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Hooniverse 24 Hours of Lemons: Another Season for the Buick

It’s hard to believe that this is the fourth season of our crapcan Buick racer. This year, like for the last two years, we are starting off at Real Hoopties of New Jersey, at New Jersey Motorsports Park. As always, we’re preparing ourselves for a fun weekend of racing and [then] drinking. …

Icelandic Odyssey: The Finest Roads I Have Ever Driven.

It was, by its very nature, a driving holiday. When you have ten days to see as much of an island as you can, it’s going to mean a lot of wheel-time. However, frankly, you don’t hold out much hope for invigoration while piloting an Opel Corsa with an automatic …

The Cammed & Tubbed Podcast: Episode 108 – “What Kinda Sauce You Using?” W/ Pat Hoffstetter

Brad, Cam, and Jason have a guest this week in good ‘ole Pat. He’s been on before, and he always has interesting stuff to discuss, so we had him back. We all had a lot to talk about, and probably could have gone on for another hour if Skype hadn’t …

Podcast: Episode 150 – See Section

Chris and I are joined in the studio by The Smoking Tire’s own Zack Klapman. We talk about the new Clarion Builds Acura NSX, driving the latest Camaro SS, and that Zack and I are going back to Drift School. Also, my wife and I bought a new car. Tune in, listen up, and …

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Last Call: Product Misplacement Edition

Robert Emslie May 2, 2016 Last Call

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At first I was going to do a joke about “keeping your whites their whitest” but then I thought better of it. Instead I thought I would just note the history of Dublin Ireland’s Swastika Laundry and the electric vans they used to pickup and deliver Dubliners’ wearables. The company was founded in 1912, and took its name from an Indian symbol for good luck. They used electric vans owing to their quiet nature and low operating costs. The Brush Electric Van above isn’t an actual Swastika van, but a van from another Dublin laundry company—Darty—painted up for the 1983 RTE television series, Caught in a Free State.

Last Call indicates the end of Hooniverse’s broadcast day.  It’s meant to be an open forum for anyone and anything. Thread jacking is not only accepted, it’s encouraged.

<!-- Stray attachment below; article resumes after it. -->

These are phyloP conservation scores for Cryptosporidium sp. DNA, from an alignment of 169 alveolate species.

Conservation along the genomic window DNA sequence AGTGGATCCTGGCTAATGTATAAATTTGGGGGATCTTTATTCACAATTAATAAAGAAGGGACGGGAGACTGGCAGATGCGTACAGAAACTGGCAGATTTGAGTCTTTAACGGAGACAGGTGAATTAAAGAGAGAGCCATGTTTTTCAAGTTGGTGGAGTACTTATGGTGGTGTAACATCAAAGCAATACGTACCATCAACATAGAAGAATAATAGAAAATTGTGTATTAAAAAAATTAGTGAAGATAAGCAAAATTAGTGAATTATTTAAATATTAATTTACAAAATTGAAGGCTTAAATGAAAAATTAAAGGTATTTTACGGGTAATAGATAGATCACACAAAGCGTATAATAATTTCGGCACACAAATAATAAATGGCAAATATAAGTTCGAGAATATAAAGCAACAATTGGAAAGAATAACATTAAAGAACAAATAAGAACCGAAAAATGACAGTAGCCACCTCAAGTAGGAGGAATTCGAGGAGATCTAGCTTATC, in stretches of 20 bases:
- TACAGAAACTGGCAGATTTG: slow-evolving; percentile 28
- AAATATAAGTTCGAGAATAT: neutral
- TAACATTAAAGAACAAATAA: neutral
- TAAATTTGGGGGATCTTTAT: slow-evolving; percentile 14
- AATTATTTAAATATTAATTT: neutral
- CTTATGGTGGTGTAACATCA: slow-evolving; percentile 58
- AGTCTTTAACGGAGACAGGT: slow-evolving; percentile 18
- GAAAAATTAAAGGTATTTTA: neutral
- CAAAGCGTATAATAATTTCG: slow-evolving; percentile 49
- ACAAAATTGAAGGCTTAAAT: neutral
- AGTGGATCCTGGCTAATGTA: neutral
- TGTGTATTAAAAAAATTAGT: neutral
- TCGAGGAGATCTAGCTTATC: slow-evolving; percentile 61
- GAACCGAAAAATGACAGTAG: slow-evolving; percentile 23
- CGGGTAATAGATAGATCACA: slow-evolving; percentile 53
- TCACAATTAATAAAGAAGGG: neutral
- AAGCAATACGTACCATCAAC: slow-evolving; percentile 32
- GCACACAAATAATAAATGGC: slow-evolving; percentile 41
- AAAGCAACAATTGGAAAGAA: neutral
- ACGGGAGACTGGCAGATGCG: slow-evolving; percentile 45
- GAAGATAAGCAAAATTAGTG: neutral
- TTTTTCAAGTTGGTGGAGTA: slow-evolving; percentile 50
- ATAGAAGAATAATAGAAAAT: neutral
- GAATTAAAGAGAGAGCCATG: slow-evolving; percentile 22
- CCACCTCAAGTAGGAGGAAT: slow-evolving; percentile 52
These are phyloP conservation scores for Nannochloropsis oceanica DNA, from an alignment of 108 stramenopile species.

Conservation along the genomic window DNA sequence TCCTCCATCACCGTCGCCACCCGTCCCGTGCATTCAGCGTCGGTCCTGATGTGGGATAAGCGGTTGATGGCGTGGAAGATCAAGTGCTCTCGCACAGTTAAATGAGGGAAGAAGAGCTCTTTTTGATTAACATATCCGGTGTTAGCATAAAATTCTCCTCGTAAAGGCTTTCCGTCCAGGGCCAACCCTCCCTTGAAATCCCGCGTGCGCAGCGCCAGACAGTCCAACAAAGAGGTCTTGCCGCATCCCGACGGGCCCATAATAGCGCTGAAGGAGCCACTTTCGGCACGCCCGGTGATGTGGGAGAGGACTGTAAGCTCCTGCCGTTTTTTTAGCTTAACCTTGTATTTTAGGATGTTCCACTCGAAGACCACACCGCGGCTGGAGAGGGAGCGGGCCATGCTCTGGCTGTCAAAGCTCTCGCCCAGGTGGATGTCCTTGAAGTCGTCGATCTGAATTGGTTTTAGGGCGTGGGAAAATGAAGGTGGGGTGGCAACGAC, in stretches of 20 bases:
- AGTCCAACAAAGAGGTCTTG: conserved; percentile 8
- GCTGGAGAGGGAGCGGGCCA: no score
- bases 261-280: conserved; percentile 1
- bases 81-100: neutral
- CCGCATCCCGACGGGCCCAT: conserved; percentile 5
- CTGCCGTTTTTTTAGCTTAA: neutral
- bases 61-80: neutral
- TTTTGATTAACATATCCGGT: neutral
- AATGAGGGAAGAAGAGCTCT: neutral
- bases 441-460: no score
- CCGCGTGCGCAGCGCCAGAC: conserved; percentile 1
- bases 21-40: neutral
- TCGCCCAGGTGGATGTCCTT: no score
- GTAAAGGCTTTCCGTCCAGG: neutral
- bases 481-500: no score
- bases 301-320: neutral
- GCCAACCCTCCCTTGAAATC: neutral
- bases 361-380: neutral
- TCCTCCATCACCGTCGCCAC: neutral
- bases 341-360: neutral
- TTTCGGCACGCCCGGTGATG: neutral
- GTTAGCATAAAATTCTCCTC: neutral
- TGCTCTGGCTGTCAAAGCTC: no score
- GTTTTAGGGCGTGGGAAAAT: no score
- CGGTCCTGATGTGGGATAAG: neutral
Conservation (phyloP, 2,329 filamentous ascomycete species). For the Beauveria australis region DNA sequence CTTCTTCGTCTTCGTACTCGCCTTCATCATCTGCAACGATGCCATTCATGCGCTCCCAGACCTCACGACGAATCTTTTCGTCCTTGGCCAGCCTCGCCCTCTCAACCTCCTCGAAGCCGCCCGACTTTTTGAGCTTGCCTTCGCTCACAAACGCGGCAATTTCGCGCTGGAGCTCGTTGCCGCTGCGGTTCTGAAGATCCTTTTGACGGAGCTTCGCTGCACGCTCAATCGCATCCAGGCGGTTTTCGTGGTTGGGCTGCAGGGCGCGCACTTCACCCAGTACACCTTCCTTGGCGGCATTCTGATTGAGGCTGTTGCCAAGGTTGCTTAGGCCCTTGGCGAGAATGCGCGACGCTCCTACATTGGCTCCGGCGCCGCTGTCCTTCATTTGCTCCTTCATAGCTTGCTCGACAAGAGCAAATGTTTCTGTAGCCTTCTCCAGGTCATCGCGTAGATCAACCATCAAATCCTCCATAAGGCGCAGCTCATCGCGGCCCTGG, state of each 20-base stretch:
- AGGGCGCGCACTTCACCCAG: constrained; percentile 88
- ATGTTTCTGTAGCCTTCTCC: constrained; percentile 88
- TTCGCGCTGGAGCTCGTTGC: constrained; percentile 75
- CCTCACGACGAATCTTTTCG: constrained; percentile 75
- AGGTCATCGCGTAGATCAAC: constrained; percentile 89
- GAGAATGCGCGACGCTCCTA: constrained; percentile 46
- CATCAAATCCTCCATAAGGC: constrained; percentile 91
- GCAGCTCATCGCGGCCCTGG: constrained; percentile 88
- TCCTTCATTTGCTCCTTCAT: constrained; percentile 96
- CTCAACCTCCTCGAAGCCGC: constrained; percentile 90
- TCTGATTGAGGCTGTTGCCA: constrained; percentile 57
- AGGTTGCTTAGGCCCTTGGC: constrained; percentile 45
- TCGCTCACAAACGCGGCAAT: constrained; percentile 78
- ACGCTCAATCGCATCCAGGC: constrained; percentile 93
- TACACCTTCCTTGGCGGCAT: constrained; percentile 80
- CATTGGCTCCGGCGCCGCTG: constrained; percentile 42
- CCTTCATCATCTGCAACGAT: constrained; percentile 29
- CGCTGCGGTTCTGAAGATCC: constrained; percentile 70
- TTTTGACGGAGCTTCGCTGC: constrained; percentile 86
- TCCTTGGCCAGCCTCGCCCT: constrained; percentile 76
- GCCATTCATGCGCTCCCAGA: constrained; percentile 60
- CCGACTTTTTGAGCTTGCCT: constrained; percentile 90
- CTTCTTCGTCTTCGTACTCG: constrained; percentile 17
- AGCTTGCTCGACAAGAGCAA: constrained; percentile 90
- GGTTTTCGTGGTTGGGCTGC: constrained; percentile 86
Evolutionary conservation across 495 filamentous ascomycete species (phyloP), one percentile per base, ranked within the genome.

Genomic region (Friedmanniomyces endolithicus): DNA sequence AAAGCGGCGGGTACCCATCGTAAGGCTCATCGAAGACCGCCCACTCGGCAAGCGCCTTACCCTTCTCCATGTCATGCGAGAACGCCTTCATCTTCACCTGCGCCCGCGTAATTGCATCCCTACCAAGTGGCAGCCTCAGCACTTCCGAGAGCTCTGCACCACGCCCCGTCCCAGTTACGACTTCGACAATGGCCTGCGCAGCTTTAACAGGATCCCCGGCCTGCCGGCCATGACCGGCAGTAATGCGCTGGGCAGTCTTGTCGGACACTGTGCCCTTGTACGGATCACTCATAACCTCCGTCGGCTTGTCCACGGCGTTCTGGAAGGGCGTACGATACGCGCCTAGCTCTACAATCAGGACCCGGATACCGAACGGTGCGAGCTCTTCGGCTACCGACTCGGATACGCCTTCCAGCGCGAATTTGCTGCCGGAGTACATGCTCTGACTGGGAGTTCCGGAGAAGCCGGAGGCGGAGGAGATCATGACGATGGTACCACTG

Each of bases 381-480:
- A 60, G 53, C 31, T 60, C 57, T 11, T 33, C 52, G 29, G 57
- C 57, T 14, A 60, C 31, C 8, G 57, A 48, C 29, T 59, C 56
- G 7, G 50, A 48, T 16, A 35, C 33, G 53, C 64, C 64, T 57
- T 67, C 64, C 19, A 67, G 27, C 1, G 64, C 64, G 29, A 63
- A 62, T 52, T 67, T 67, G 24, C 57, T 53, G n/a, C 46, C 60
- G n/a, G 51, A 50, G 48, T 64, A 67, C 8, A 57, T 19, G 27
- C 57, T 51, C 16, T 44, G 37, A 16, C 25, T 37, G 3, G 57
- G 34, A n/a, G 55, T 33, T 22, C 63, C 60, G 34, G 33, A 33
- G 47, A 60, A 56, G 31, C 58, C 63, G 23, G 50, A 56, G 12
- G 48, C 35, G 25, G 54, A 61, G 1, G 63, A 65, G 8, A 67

Image: AskAboutIreland

Diecast Delights: An MGF Roadster in 1:18 Scale.

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Cars come and cars go, and the majority pass into obscurity without leaving much to remember them by. The MGF was an interesting development in the late history of the Rover group, turning up in the mid ’90s as a mid-engined shock to the rather conservative Rover system. The development process had been a protracted one, involving numerous concept cars including the wondrous MG  EX-E, and the rumours of a “New MG” had been circulating since Noah was a lad, or at least since the MGB had finally bitten the dust in 1980. When it arrived on the market in ’95 the MGF was actually the first all-new, all British car to be launched since the notably less exotic Austin Montego of ’84.

Yet, as far as the wider world is concerned, it was always of minority interest. Despite the UK rather liking it, it was never really embraced by the rest of the world. Internationally renown diecast manufacturers weren’t exactly clamouring for licensing rights, either, so it was left to an old English name in models to shrink the MGF to portable proportions. That name was Corgi, who in the late ’90s became MG’s appointed maker of miniatures.

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Timing is everything…

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[Quick Pic: My father-in-law and I installed an electronic ignition on the HoonTruck. On first try, we didn’t quite have the timing correct.]

Hooniverse Motorsport News For May 2nd, 2016

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This weekend there was a bunch of racing to keep track of, and I’ve done my best for you. Sports cars, stock cars, open wheelers, and more, on both sides of the Atlantic! There was a NASCAR race, a Formula 1 race, various IMSA races in California, ADAC GT Masters races, VLN racing, plus news, reviews, analysis, commentary from those ‘in the know’, PR releases, and some great race cars for sale! The NASCAR race was apparently a giant mess, so at least read on for that one.

The racing will only continue to get hotter from here, so we’ll do our best to help keep your finger on the pulse. Just be aware of the fact that this post is filled with spoilers. Giant carbon-fiber, multi-element, DRS-equipped, Gurney-flapped, Spoilers!

NASCAR Blows Up In Alabama

In Soviet Russia, Formula 1 Races You!

IMSA Heads To The Dry Lake

MX5 Cup Returns In California

McLaughlin Fills In For Swedish Touring Car Race

VLN Race 2 At N-Ring

ADAC GT Masters Heads To Sachsenring

SO MUCH ANALYSIS!

Ex-Schumacher Benetton Selling For Peanuts In Monaco

Celebrating Senna On The 22nd Anniversary Of His Accident

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Hooniverse 24 Hours of Lemons: Another Season for the Buick

Buick hooniverse 24 lemons 2016

It’s hard to believe that this is the fourth season of our crapcan Buick racer. This year, like for the last two years, we are starting off at Real Hoopties of New Jersey, at New Jersey Motorsports Park. As always, we’re preparing ourselves for a fun weekend of racing and [then] drinking. We never attempt to be the fastest or best in class, but we try our best. We want to drive as much as possible, avoid track-side repairs as much as we want to avoid penalties. This is why few weeks before each race we gather together to go over the car, plan stuff, and decide what food to bring.